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1 Risk, Return, and Capital Budgeting Chapter 12.

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Presentation on theme: "1 Risk, Return, and Capital Budgeting Chapter 12."— Presentation transcript:

1 1 Risk, Return, and Capital Budgeting Chapter 12

2 2 In evaluating projects, all future cash flows are discounted using a discount rate called cost of capital When the cash flow is risk-less, we use the risk-less discount rate When the cash flow is risky, we have to use the discount rate that takes into account of risk. The appropriate discount rate can be computed from the CAPM Model and the Constant Growth Dividend Model. We will first calculate the cost of capital based on two assumptions: (1) The firm is all equity financed. (2) Risk of the project = risk of the whole firm. We will relax the assumptions later on.

3 3 The Cost of Equity Based on the previous two assumptions, the cost of capital is the cost of equity. Equity Beta:  S =  Sm /  m 2 The Cost of Equity (CAPM): E(r s ) = r f +  s [E(r m ) – r f ] Example: The following are BCE stocks and TSX300 index returns for the 1994-1997 period: Year BCETSX300 1994 4.00%-0.18% 199530.0014.53 199642.0028.35 199734.0014.98

4 4 Step 1: Calculating the Equity Beta 1)Calculating average returns: 2)Calculating the covariance: 3)Calculating the market variance: 4)Calculating beta of BCE:

5 5 Cost of Equity (CAPM): Given the current T-bill rate is 5.09% and expected market return is 14.42%. Expected market risk premium = 9.33%. Based on the CAPM, the cost of BCE’s equity is given by: E(r s ) = r f +  BCE [E(r m ) - r f ] Step 2: Calculating the Cost of Equity

6 6 An alternative Method for Calculating the Cost of Equity In the Chapter 5, we reviewed the constant dividend growth model. Where r s is the required rate of return of shareholders or the firm’s cost of equity. g is the growth rate of dividends. The above model can be refomulated as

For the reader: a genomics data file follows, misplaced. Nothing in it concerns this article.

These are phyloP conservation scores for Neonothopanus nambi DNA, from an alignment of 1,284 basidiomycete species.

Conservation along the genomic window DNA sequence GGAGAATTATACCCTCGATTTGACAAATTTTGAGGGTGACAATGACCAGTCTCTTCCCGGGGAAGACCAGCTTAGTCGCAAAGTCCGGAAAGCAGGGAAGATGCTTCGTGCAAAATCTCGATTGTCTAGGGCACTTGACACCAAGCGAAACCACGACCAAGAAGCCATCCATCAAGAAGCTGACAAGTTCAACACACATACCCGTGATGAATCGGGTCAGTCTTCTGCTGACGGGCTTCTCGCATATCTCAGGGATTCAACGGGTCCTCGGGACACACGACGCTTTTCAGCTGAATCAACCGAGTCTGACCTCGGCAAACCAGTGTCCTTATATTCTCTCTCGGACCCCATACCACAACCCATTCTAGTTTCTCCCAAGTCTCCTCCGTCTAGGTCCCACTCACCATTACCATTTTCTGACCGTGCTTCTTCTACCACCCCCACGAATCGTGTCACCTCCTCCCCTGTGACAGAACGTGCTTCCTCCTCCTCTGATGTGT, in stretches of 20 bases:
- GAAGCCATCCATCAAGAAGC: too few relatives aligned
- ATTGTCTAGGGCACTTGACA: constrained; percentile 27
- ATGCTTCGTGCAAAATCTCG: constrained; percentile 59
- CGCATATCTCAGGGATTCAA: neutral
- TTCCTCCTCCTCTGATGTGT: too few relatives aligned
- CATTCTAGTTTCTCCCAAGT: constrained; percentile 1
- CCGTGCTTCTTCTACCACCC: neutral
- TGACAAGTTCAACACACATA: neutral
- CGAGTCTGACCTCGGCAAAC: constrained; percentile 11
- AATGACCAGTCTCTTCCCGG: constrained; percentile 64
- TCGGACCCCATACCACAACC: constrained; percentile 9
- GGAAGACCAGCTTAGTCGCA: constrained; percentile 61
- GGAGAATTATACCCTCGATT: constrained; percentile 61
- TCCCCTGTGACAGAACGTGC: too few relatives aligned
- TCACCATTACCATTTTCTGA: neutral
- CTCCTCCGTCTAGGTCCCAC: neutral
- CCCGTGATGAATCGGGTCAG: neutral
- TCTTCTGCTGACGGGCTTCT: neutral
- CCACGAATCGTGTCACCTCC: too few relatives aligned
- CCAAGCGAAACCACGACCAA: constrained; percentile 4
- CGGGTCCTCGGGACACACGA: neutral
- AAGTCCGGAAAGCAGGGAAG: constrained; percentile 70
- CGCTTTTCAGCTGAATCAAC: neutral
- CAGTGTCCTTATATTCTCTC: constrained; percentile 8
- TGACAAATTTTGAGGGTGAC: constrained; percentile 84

7 7 Example: The stock price of BCE Inc. is $19.70 per share today. The dividend is paid annually. The next dividend is $2.50 one year from now. The expected dividend growth rate is 5% per year indefinitely. Calculate the cost of equity for BCE.

8 8 Suppose that BCE is an all equity firm. The following are the expected cash flows for a new project. Year CFs (’000) 0(40,000) 1 5,000 IRR = 13.41% 2 17,000 3 15,000Calculate NPV and take decision 4 20,000 Assume: The BCE Inc. is an all equity firm The new project’s beta is the same as BCE’s beta (1.35) Decision: =>. Or: Since by the CAPM (SML) the required return for beta of 1.35 is _____, and IRR=13.41 => reject or accept (which one) the new project The Investment Decision

9 9 The SML and the Investment Decision Expected Return (%) Beta 17.69 5.09 1.35 IRR = 13.41 Whole firm New Project SML

10 10 Determinants of Beta Factors affecting Equity Beta: Business Risk 1)Cyclicity of Revenues: Typically there are years of good return followed by poor returns. 2)Operating Leverage: The use of fixed costs in operations may result in magnification of operating incomes and losses with changes in sales. Operating leverage increases as fixed costs rise and as variable costs decline. Financial Risk 3)Financial Leverage The use of fixed costs in financing (e.g. Once the firm accumulated debt, the firm must make interest payments regardless of the firm’s sale)

11 11 Asset Beta and Equity Beta The asset beta is the beta of the assets of the firm. 1)When the firm is financed with equity only 2)When the firm is financed with debt and equity Typically:

12 12 The Cost of Capital When debt is used Assume: Cost of debt = r B Cost of equity = r S In principal, the cost of capital is the weighted average of r B and r S. Since the interest payment is a tax deductible expense, the actual after tax interest cost to the firm is r B (1-T c ) The Weighted Average Cost of Capital(WACC):

13 13 Example: BCE has a debt/equity ratio of 0.4. Assume  s = 0.8; the T- bill rate =4.4%; the market risk premium = 12%; pre-tax borrowing rate = 10%; the corporate tax rate is 37%. Calculate the WACC for BCE.

14 14 When the Firm’s beta Differs from the Project’s Beta The project and the firm may have different betas When the project and the firm are not from the same line of business Use industry beta (not always available) When the project’s risk is inherently different (even if same industry) Estimate the individual project’s beta If the project’s risk is higher than the firm’s risk, the project beta should be used. The higher beta higher r s higher r wacc lower project NPV If the project’s risk is lower than the firm’s risk, the project beta should be used Otherwise 2 errors may occur: Accept too many high-risk projects Reject too many low-risk projects

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